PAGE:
I have been slow in getting this second post out…my apologies. Truth be told, I needed a bit a of time to recoup after three very, very full days of intense ED talk and theory at ICED and an epic ‘cars, trains and automobiles’ journey home.
For those who are unfamiliar, ICED is a yearly conference billed as ‘a gathering place for professionals and advocates engaged in research, treatment and prevention of eating disorders’. Attendees are predominately professionals but there are definitely caregivers present and I would encourage any parents interested to attend a conference if they are able. We can often feel like we are living in two worlds: the real world and the surreal one at the bottom of the rabbit hole. At ICED those two worlds are one and it is a heady experience to be in an environment (outside of your home) where eating disorders are, unapologetically, the only focus. It was also wonderful to be in the company of a collection of brilliant, compassionate individuals who are truly committed to healing our children. They care…..they care deeply.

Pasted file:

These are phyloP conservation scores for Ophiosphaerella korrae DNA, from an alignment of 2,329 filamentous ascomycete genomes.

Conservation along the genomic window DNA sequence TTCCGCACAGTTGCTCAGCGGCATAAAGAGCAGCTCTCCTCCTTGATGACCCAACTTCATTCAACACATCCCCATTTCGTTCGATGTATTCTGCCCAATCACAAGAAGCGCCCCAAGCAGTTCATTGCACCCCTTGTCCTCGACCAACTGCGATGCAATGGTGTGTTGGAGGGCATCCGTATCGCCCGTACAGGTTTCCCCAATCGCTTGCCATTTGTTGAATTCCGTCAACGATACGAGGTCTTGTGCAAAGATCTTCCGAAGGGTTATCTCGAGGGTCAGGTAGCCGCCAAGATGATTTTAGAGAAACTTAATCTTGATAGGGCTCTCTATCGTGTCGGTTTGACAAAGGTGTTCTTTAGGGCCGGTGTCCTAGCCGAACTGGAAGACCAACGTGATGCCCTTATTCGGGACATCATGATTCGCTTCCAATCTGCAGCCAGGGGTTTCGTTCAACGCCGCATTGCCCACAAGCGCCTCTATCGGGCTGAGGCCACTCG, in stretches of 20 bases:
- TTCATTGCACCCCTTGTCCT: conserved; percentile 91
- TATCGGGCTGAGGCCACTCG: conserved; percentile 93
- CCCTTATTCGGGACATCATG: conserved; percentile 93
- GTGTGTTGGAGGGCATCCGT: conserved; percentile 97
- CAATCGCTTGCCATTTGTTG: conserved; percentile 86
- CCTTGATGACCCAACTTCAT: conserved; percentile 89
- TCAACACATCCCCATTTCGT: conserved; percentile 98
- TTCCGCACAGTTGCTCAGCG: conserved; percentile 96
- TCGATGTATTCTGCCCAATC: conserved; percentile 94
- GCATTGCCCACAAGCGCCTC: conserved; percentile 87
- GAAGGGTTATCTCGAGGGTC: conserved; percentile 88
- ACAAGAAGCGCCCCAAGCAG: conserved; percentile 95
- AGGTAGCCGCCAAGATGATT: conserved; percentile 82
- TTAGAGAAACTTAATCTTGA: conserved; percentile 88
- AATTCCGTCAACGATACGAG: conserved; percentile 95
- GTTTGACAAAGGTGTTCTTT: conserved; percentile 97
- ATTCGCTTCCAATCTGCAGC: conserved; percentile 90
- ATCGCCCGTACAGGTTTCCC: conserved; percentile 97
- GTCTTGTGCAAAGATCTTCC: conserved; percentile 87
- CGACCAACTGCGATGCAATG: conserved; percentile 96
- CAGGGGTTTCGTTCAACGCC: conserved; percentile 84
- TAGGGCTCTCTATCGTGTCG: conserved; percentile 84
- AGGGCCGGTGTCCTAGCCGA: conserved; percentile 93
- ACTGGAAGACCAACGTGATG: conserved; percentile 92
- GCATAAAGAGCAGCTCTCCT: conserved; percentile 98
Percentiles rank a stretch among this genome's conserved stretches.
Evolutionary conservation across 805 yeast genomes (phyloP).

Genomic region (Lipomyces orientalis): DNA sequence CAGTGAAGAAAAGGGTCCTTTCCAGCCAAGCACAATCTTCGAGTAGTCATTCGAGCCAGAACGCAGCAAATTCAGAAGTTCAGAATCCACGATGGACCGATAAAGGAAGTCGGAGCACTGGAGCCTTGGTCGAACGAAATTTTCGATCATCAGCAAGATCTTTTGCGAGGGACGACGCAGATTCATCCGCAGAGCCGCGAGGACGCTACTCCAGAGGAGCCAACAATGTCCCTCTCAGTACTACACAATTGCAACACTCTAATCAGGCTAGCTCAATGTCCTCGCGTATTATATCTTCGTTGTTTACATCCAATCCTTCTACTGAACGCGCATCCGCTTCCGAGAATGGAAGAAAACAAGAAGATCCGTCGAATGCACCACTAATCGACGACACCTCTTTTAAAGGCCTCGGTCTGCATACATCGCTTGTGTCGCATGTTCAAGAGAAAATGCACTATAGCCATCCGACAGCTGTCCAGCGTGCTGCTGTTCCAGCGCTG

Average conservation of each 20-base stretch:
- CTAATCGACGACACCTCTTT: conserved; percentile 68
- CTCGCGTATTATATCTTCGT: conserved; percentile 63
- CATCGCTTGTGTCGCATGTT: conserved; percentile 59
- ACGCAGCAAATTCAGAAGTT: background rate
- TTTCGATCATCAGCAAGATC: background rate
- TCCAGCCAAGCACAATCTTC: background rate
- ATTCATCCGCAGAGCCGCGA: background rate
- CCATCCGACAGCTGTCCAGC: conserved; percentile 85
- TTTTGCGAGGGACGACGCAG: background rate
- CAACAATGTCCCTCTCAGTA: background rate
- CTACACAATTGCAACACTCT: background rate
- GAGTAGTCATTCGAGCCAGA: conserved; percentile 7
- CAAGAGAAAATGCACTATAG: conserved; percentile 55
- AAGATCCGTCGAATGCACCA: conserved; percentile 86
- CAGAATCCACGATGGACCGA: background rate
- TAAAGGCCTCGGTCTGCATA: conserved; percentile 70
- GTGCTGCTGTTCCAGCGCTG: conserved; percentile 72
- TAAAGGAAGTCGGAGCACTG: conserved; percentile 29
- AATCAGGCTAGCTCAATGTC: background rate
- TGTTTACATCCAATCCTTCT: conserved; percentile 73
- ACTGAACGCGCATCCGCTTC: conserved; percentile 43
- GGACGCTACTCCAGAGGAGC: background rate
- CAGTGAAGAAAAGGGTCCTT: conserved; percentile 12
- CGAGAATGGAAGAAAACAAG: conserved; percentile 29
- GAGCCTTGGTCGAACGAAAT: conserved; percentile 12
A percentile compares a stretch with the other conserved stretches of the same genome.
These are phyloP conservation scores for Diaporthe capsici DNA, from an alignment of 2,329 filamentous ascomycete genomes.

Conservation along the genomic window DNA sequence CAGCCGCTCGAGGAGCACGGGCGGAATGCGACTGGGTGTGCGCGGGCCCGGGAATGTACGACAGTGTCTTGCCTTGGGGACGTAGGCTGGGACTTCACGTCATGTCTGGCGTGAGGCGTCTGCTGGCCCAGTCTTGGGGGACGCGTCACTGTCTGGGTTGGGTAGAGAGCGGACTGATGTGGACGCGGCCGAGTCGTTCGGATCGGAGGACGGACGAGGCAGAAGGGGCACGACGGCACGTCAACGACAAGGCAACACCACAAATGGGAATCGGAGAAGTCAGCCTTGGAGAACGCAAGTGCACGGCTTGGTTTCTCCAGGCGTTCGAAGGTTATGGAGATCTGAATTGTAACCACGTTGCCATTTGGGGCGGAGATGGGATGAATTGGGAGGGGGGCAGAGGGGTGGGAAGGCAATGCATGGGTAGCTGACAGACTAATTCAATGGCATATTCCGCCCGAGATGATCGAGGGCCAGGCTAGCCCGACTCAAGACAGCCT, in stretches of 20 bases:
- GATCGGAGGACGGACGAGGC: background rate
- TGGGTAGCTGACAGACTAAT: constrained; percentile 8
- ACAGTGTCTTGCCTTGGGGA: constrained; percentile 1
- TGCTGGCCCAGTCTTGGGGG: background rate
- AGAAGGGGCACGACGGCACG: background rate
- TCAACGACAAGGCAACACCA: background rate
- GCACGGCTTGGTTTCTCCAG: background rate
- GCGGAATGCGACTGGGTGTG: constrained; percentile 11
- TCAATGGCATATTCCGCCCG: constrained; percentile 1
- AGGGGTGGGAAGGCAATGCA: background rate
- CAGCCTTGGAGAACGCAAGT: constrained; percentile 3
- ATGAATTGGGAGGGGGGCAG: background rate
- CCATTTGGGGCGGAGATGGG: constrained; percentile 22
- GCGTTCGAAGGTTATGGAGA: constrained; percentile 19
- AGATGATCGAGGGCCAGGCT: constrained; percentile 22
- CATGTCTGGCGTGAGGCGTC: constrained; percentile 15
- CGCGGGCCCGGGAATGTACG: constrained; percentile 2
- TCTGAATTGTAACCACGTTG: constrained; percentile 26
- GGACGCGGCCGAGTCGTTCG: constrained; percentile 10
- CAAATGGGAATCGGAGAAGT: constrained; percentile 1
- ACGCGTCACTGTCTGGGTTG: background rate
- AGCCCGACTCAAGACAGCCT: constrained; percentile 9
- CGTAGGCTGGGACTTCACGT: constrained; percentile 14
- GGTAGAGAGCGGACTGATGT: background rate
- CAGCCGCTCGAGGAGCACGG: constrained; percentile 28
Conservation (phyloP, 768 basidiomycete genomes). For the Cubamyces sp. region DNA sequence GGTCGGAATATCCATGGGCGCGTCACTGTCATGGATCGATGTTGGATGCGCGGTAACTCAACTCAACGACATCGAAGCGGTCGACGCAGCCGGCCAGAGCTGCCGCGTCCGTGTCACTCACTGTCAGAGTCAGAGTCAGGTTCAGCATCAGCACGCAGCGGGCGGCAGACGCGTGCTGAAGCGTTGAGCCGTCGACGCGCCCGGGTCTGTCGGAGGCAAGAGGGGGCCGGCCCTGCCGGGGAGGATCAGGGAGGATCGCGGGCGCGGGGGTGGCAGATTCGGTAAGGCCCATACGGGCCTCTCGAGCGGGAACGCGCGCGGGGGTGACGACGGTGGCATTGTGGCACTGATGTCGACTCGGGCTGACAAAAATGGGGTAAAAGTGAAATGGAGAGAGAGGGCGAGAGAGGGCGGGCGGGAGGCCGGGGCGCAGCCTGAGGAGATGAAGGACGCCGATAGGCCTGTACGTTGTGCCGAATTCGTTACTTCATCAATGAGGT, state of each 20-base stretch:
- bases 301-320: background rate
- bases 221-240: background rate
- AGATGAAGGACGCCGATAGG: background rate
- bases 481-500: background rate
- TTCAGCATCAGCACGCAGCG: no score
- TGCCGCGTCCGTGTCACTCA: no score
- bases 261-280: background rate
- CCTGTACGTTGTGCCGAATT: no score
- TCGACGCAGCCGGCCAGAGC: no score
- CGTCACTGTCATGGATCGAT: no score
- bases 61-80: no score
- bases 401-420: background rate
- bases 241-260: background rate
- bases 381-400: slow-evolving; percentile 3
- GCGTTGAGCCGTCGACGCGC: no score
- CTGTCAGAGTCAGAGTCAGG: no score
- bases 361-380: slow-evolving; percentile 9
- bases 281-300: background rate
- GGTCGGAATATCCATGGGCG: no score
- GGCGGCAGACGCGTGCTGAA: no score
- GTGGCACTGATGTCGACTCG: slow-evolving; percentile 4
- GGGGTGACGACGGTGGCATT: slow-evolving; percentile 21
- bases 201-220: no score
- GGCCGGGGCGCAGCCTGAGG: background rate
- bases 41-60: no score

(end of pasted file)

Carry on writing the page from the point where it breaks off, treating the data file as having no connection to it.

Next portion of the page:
There is a lot of work going on in the field and the level of detail and specialization is dizzying. There were over 130 sessions on a wide range of topics. It makes perfect sense given the complex and multifactorial nature of this illness: It demands specialization. I was continually struck however by the fact that parents don’t really have that luxury…..the luxury of specializing. Our reality is such that the object of our concern (the complex, multifactorial mess of a kid sitting at the table) demands that we deal simultaneously with all the pieces of the puzzle.
So, when it feels overwhelming…….it is because it is.
(I spent my many hours in Newark airport musing about what I would ‘specialize’ in….What would you? I quite amused myself thinking of returning home and announcing that I was no longer dealing with ‘treatment’ issues and that I was, from this point on, narrowing my practice to ‘caregiver support’).